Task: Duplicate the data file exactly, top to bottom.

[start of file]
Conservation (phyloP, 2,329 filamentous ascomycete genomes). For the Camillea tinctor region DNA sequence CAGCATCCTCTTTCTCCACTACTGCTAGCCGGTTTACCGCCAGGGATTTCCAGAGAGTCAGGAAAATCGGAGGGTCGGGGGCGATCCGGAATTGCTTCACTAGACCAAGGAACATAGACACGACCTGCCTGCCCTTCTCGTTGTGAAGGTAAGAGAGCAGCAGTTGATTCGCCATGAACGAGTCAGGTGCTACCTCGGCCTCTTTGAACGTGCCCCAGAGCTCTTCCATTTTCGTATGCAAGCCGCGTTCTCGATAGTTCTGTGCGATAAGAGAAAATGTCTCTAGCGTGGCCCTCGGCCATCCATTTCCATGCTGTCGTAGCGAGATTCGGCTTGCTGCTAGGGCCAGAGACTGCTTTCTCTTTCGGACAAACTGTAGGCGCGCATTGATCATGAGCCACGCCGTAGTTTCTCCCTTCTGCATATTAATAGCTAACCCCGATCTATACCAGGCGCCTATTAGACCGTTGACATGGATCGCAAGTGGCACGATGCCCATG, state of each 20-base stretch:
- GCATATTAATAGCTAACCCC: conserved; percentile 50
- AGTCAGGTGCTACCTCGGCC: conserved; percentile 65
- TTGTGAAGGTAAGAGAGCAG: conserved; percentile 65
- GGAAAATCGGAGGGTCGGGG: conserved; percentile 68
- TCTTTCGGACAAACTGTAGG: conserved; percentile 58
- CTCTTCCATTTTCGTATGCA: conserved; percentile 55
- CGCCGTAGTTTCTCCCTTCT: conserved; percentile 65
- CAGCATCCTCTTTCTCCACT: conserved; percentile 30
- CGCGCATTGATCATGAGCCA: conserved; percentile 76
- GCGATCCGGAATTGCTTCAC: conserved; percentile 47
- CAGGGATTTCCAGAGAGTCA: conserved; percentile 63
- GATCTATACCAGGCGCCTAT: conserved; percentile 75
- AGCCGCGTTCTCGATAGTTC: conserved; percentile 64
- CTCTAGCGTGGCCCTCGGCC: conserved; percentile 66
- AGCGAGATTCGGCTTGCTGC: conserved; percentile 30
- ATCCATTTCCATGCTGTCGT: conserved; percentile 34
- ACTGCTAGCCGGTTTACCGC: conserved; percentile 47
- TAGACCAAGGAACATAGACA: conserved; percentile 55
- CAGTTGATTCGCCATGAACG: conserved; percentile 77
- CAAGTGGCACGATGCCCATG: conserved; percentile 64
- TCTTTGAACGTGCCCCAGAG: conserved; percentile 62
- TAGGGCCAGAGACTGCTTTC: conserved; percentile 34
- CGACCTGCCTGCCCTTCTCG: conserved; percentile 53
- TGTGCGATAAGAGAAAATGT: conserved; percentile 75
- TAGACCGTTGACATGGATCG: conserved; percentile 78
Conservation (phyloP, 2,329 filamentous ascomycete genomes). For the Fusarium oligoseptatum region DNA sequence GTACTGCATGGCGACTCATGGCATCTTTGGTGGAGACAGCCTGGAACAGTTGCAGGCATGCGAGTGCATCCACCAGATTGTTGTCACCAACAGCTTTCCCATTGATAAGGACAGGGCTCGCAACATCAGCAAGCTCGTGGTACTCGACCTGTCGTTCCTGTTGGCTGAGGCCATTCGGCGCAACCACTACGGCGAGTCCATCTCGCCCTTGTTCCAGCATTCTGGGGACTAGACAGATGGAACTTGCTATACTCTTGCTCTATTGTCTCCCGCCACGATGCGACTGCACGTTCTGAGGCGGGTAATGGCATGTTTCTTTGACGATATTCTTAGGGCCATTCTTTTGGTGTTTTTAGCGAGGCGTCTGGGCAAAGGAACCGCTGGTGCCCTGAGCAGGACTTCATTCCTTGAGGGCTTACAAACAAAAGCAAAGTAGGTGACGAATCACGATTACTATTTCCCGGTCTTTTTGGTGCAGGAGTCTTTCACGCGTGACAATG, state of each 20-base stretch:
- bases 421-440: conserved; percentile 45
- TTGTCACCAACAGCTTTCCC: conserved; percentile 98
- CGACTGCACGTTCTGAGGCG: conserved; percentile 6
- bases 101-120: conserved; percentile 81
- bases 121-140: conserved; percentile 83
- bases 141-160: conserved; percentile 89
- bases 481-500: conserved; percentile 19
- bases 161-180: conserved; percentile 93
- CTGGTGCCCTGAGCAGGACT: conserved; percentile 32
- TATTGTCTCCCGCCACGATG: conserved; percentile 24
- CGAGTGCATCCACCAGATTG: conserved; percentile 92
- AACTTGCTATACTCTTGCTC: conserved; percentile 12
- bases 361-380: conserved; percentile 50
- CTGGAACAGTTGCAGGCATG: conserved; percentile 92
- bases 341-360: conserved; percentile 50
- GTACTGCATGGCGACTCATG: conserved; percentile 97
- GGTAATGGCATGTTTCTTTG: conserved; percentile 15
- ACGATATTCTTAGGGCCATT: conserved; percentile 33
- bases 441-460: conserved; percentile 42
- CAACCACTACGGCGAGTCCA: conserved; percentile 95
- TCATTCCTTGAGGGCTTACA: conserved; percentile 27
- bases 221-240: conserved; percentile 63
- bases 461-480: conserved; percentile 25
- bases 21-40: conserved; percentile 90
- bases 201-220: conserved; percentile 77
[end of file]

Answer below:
Conservation (phyloP, 2,329 filamentous ascomycete genomes). For the Camillea tinctor region DNA sequence CAGCATCCTCTTTCTCCACTACTGCTAGCCGGTTTACCGCCAGGGATTTCCAGAGAGTCAGGAAAATCGGAGGGTCGGGGGCGATCCGGAATTGCTTCACTAGACCAAGGAACATAGACACGACCTGCCTGCCCTTCTCGTTGTGAAGGTAAGAGAGCAGCAGTTGATTCGCCATGAACGAGTCAGGTGCTACCTCGGCCTCTTTGAACGTGCCCCAGAGCTCTTCCATTTTCGTATGCAAGCCGCGTTCTCGATAGTTCTGTGCGATAAGAGAAAATGTCTCTAGCGTGGCCCTCGGCCATCCATTTCCATGCTGTCGTAGCGAGATTCGGCTTGCTGCTAGGGCCAGAGACTGCTTTCTCTTTCGGACAAACTGTAGGCGCGCATTGATCATGAGCCACGCCGTAGTTTCTCCCTTCTGCATATTAATAGCTAACCCCGATCTATACCAGGCGCCTATTAGACCGTTGACATGGATCGCAAGTGGCACGATGCCCATG, state of each 20-base stretch:
- GCATATTAATAGCTAACCCC: conserved; percentile 50
- AGTCAGGTGCTACCTCGGCC: conserved; percentile 65
- TTGTGAAGGTAAGAGAGCAG: conserved; percentile 65
- GGAAAATCGGAGGGTCGGGG: conserved; percentile 68
- TCTTTCGGACAAACTGTAGG: conserved; percentile 58
- CTCTTCCATTTTCGTATGCA: conserved; percentile 55
- CGCCGTAGTTTCTCCCTTCT: conserved; percentile 65
- CAGCATCCTCTTTCTCCACT: conserved; percentile 30
- CGCGCATTGATCATGAGCCA: conserved; percentile 76
- GCGATCCGGAATTGCTTCAC: conserved; percentile 47
- CAGGGATTTCCAGAGAGTCA: conserved; percentile 63
- GATCTATACCAGGCGCCTAT: conserved; percentile 75
- AGCCGCGTTCTCGATAGTTC: conserved; percentile 64
- CTCTAGCGTGGCCCTCGGCC: conserved; percentile 66
- AGCGAGATTCGGCTTGCTGC: conserved; percentile 30
- ATCCATTTCCATGCTGTCGT: conserved; percentile 34
- ACTGCTAGCCGGTTTACCGC: conserved; percentile 47
- TAGACCAAGGAACATAGACA: conserved; percentile 55
- CAGTTGATTCGCCATGAACG: conserved; percentile 77
- CAAGTGGCACGATGCCCATG: conserved; percentile 64
- TCTTTGAACGTGCCCCAGAG: conserved; percentile 62
- TAGGGCCAGAGACTGCTTTC: conserved; percentile 34
- CGACCTGCCTGCCCTTCTCG: conserved; percentile 53
- TGTGCGATAAGAGAAAATGT: conserved; percentile 75
- TAGACCGTTGACATGGATCG: conserved; percentile 78
Conservation (phyloP, 2,329 filamentous ascomycete genomes). For the Fusarium oligoseptatum region DNA sequence GTACTGCATGGCGACTCATGGCATCTTTGGTGGAGACAGCCTGGAACAGTTGCAGGCATGCGAGTGCATCCACCAGATTGTTGTCACCAACAGCTTTCCCATTGATAAGGACAGGGCTCGCAACATCAGCAAGCTCGTGGTACTCGACCTGTCGTTCCTGTTGGCTGAGGCCATTCGGCGCAACCACTACGGCGAGTCCATCTCGCCCTTGTTCCAGCATTCTGGGGACTAGACAGATGGAACTTGCTATACTCTTGCTCTATTGTCTCCCGCCACGATGCGACTGCACGTTCTGAGGCGGGTAATGGCATGTTTCTTTGACGATATTCTTAGGGCCATTCTTTTGGTGTTTTTAGCGAGGCGTCTGGGCAAAGGAACCGCTGGTGCCCTGAGCAGGACTTCATTCCTTGAGGGCTTACAAACAAAAGCAAAGTAGGTGACGAATCACGATTACTATTTCCCGGTCTTTTTGGTGCAGGAGTCTTTCACGCGTGACAATG, state of each 20-base stretch:
- bases 421-440: conserved; percentile 45
- TTGTCACCAACAGCTTTCCC: conserved; percentile 98
- CGACTGCACGTTCTGAGGCG: conserved; percentile 6
- bases 101-120: conserved; percentile 81
- bases 121-140: conserved; percentile 83
- bases 141-160: conserved; percentile 89
- bases 481-500: conserved; percentile 19
- bases 161-180: conserved; percentile 93
- CTGGTGCCCTGAGCAGGACT: conserved; percentile 32
- TATTGTCTCCCGCCACGATG: conserved; percentile 24
- CGAGTGCATCCACCAGATTG: conserved; percentile 92
- AACTTGCTATACTCTTGCTC: conserved; percentile 12
- bases 361-380: conserved; percentile 50
- CTGGAACAGTTGCAGGCATG: conserved; percentile 92
- bases 341-360: conserved; percentile 50
- GTACTGCATGGCGACTCATG: conserved; percentile 97
- GGTAATGGCATGTTTCTTTG: conserved; percentile 15
- ACGATATTCTTAGGGCCATT: conserved; percentile 33
- bases 441-460: conserved; percentile 42
- CAACCACTACGGCGAGTCCA: conserved; percentile 95
- TCATTCCTTGAGGGCTTACA: conserved; percentile 27
- bases 221-240: conserved; percentile 63
- bases 461-480: conserved; percentile 25
- bases 21-40: conserved; percentile 90
- bases 201-220: conserved; percentile 77